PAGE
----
Richland, Washington, USA.
Source: Geophysical Research Letters (GL) paper
3. Natural lightning emits X rays too
In 2003, scientists from Florida discovered that rocket-triggered lightning produces large quantities of highly energetic X rays. Now, Dwyer et al. report observations of X-ray emissions from natural lightning. They describe how intense bursts of many X rays, each about the same energy as those taken in a dentist's office, occur during the initial "stepped leader" phase of the lightning. The stepped leader precedes the return stroke that produces the light we see. Each X-ray burst corresponds to a step in the leader's path. The scientists made these measurements during the summer of 2004 in Florida. They used X-ray detectors mounted inside heavy aluminum cases that block out electromagnetic interference from thunderstorms and lightning. It is not clear what causes the X rays but an atmospheric process called "runaway breakdown" may be promising, they note. In such a process electrons would be accelerated, almost to the speed of light, by strong electrical fields. Collisions between these high-energy electrons and air molecules could create still more electrons and eventually generate X rays.
Title: X-ray bursts associates with leader steps in cloud-to-ground lightning
Authors: J. R. Dwyer, H.K. Rassoul, M. Al-Dayeh, L. Caraway, A.
Chrest, B. Wright, E. Kozak, Florida Institute of Technology,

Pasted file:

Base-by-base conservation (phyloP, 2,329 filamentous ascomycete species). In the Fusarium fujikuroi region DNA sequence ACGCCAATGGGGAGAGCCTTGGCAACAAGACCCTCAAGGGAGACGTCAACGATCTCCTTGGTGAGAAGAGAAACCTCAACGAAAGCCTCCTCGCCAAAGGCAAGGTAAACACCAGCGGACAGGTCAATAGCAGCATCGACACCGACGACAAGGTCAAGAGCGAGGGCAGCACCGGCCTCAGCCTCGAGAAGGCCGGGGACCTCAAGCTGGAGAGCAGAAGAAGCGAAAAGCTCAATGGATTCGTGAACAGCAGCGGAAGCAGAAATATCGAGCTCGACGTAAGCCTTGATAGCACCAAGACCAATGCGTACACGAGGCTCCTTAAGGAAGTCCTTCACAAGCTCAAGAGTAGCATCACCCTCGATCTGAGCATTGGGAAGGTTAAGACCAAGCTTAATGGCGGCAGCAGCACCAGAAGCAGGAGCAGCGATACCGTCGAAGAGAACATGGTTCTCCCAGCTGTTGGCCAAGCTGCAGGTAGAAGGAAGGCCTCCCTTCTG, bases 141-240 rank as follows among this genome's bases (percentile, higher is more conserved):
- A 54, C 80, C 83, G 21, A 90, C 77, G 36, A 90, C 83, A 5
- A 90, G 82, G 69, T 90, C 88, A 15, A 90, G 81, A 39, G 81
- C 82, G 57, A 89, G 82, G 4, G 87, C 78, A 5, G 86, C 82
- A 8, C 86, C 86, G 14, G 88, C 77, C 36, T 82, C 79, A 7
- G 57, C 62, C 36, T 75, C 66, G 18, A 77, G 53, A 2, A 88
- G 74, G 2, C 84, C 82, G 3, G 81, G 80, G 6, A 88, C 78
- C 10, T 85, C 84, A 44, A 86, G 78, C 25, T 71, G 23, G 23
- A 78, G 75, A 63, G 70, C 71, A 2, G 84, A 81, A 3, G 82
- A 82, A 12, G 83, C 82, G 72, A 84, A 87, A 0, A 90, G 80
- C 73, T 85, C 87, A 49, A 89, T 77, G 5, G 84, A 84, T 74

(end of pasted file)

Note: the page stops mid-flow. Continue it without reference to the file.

Melbourne, Florida, USA;
J. Jerauld, M. A. Uman, V. A. Rakov, D. M. Jordan, K. J. Rambo,
University of Florida, Gainesville, Florida, USA.
Source: Geophysical Research Letters (GL) paper 10.1029/2004GL021782, 2005
4. The "sound" of sprites
Sprites, flashes that fleetingly light up the sky above thunderstorms, are a relatively newly discovered phenomenon, first reported in 1990. Sprites and other transient luminous events (TLEs) occur simultaneously with a very specific type of powerful lightning. Atmospheric scientists know that sprites produce infrasound, sound pitched too low for humans to hear, but they had not been able to simultaneously study the sprites and the low frequency sound waves they produce. Farges et al. report the first such unambiguous identification of infrasound signals emitted by sprites. In Europe during the summer of 2003, the investigators took photographs of sprites at night and measured chirp-like infrasound signals. They combined these observations with data from a network of lightning sensors and electromagnetic wave observations, so that they could correlate the two. By following a sprite's infrasound signature, the investigators were able to monitor daytime sprites, although the infrasound signal was weaker. They speculate that global infrasound monitoring networks might be used to estimate sprite energy dispersion in the atmosphere.
Title: Identification of infrasound produce by sprites during the Sprite2003 campaign.
T. Farges, E. Blanc, A. Le Pichon, Commissariat a l'Energie
Atomique, DASE/LDG, Bruyeres le Chatel, France;